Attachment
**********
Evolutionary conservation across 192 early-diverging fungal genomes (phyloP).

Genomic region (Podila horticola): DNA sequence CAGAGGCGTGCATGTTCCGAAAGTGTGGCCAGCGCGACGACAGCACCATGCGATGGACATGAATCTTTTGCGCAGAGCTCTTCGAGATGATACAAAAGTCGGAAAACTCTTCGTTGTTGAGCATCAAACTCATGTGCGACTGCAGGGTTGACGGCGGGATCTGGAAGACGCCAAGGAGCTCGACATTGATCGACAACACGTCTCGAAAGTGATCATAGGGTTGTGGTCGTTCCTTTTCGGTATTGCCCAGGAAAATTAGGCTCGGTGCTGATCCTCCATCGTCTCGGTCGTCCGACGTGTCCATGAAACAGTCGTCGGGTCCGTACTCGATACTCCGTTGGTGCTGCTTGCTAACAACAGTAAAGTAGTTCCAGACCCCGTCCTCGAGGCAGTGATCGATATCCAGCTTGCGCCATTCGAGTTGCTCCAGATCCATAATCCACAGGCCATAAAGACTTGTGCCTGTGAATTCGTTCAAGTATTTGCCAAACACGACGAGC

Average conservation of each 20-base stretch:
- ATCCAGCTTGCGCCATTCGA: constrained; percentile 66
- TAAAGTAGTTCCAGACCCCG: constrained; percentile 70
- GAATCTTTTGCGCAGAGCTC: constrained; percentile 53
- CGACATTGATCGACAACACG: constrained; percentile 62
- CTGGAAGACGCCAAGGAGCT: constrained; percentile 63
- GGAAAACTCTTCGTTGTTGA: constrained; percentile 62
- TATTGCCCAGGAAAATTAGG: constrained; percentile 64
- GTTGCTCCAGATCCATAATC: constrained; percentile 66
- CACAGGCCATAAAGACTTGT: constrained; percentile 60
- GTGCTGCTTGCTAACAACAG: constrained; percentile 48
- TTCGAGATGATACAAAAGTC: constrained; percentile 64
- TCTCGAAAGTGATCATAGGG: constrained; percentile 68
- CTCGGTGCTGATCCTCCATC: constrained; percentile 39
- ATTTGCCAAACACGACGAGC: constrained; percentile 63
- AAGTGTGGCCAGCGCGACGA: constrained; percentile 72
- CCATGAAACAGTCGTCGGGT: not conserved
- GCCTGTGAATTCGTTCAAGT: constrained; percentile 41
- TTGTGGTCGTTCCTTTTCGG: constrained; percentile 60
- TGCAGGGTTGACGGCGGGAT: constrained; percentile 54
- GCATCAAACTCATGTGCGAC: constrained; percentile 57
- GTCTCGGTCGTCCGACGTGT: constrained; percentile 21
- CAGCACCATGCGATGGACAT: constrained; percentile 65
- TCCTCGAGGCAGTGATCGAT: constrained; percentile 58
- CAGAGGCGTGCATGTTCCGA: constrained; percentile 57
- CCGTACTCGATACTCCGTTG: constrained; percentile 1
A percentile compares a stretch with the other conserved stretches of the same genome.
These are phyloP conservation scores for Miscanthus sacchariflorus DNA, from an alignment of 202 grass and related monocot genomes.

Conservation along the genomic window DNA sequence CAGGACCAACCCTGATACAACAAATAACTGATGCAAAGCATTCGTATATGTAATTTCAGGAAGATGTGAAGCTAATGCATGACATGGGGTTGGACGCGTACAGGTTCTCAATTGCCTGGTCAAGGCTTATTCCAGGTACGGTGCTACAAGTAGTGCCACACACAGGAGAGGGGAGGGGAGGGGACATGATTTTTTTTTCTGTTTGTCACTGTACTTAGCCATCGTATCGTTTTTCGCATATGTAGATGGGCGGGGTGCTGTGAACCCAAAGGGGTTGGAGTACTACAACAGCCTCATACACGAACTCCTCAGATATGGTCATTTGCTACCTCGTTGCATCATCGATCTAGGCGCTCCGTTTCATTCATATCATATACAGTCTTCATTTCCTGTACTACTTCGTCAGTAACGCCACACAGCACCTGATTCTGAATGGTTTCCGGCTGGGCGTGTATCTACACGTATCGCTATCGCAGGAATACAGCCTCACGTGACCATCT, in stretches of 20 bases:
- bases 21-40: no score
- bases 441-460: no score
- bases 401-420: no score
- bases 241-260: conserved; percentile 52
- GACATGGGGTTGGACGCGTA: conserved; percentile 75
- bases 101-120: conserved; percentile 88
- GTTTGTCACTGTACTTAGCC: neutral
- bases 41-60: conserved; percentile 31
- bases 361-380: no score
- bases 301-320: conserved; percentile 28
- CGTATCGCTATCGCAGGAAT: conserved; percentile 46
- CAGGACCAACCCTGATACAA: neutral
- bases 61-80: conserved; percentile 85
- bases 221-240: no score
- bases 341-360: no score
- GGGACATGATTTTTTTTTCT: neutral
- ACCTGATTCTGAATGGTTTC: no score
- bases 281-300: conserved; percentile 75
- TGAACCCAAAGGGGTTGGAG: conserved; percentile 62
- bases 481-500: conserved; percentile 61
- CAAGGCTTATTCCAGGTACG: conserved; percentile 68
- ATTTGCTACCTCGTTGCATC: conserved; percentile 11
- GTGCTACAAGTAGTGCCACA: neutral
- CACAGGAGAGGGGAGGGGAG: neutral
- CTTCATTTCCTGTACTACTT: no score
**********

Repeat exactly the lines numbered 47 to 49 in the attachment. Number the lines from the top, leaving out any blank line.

- GGGACATGATTTTTTTTTCT: neutral
- ACCTGATTCTGAATGGTTTC: no score
- bases 281-300: conserved; percentile 75